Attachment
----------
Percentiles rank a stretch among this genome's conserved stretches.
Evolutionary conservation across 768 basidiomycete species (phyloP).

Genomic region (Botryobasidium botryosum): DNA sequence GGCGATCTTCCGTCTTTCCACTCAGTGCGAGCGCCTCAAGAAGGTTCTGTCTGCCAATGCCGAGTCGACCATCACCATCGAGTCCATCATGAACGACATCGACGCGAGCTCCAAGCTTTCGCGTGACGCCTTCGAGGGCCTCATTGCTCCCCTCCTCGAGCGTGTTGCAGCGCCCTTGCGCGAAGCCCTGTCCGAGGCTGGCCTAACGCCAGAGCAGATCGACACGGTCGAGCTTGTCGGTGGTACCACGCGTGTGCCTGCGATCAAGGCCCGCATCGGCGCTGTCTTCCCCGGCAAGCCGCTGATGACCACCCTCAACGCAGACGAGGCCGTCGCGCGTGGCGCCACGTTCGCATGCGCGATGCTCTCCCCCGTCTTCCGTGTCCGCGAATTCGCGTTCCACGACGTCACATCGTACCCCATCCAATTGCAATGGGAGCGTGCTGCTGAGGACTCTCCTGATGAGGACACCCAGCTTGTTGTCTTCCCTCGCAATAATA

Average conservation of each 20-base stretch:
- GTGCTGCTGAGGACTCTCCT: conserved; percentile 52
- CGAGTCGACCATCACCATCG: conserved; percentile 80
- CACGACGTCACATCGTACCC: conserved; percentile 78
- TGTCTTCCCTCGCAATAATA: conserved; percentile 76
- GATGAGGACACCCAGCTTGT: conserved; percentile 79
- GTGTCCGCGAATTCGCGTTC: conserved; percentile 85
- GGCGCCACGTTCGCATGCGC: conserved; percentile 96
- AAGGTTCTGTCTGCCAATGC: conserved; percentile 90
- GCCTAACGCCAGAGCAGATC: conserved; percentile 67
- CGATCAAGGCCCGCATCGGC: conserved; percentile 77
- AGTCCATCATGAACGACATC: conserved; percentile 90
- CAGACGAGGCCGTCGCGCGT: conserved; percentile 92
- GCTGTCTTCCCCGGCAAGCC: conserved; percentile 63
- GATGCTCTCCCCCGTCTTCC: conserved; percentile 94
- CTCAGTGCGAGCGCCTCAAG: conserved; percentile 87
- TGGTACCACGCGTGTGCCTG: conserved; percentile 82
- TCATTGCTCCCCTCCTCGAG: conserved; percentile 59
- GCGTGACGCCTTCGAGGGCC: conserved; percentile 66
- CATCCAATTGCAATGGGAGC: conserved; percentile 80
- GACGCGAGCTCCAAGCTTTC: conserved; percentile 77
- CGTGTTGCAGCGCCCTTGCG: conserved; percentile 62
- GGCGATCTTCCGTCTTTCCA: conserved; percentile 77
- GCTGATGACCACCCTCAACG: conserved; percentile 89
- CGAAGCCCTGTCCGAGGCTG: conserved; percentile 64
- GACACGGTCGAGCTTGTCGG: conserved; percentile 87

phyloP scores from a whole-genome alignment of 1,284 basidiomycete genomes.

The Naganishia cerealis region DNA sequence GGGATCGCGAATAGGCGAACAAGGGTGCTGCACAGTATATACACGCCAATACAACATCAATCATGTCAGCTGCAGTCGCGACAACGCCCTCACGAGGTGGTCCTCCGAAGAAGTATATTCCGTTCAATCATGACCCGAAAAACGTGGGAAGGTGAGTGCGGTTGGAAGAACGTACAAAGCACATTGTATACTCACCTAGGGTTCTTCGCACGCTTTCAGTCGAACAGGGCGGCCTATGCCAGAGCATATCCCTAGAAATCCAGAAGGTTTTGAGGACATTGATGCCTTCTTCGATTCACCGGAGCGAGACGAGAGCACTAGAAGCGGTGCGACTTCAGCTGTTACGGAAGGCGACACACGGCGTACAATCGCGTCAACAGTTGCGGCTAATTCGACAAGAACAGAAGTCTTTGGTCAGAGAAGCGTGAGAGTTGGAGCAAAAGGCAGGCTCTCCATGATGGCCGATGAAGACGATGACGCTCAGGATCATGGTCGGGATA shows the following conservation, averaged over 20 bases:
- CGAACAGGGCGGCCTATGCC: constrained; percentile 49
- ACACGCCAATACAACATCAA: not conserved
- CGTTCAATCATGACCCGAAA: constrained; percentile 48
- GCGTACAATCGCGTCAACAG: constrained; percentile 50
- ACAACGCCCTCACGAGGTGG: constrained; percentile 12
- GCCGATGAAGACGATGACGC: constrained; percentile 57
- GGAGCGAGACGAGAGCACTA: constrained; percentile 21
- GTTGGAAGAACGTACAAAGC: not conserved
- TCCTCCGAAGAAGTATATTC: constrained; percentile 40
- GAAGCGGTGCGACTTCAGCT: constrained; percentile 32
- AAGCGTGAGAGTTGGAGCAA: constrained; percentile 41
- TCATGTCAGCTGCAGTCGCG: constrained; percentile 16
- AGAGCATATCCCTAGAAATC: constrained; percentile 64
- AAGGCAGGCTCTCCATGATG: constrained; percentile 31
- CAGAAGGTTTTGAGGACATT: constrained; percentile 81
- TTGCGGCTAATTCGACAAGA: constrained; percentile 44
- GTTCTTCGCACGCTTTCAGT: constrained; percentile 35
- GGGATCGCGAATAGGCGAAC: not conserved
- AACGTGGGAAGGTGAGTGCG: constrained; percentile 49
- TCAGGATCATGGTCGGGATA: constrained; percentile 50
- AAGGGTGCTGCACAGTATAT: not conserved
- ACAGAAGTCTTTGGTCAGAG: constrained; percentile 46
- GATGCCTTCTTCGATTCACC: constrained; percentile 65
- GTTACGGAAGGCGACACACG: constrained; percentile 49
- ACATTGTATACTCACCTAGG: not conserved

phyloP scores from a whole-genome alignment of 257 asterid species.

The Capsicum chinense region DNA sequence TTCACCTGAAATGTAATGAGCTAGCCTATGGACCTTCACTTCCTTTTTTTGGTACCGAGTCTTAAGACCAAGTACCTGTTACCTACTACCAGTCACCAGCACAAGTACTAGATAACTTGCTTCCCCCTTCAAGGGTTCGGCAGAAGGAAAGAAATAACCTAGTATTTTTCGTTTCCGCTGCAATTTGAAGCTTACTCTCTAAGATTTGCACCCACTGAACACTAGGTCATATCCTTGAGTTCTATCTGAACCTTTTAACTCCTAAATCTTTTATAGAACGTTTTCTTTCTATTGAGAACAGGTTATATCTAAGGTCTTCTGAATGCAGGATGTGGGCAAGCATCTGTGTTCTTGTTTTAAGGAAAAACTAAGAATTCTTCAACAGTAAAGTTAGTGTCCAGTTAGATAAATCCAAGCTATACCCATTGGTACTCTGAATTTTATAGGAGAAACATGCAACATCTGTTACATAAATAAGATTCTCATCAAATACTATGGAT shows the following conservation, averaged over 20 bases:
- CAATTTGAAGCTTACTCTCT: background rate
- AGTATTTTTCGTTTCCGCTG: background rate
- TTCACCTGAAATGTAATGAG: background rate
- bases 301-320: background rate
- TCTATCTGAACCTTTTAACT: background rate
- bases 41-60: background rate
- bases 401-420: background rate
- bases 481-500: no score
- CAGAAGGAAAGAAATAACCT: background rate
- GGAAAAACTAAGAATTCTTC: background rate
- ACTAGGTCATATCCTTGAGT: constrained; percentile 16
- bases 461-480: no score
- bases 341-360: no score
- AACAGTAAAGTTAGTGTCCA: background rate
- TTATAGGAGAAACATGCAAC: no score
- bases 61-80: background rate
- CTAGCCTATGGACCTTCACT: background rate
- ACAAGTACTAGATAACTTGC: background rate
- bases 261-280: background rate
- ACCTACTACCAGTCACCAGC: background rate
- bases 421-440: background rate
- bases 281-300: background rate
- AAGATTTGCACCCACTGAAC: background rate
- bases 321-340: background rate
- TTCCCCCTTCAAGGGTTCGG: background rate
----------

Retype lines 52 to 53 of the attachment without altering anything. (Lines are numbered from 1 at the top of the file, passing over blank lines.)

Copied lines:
- AAGGGTGCTGCACAGTATAT: not conserved
- ACAGAAGTCTTTGGTCAGAG: constrained; percentile 46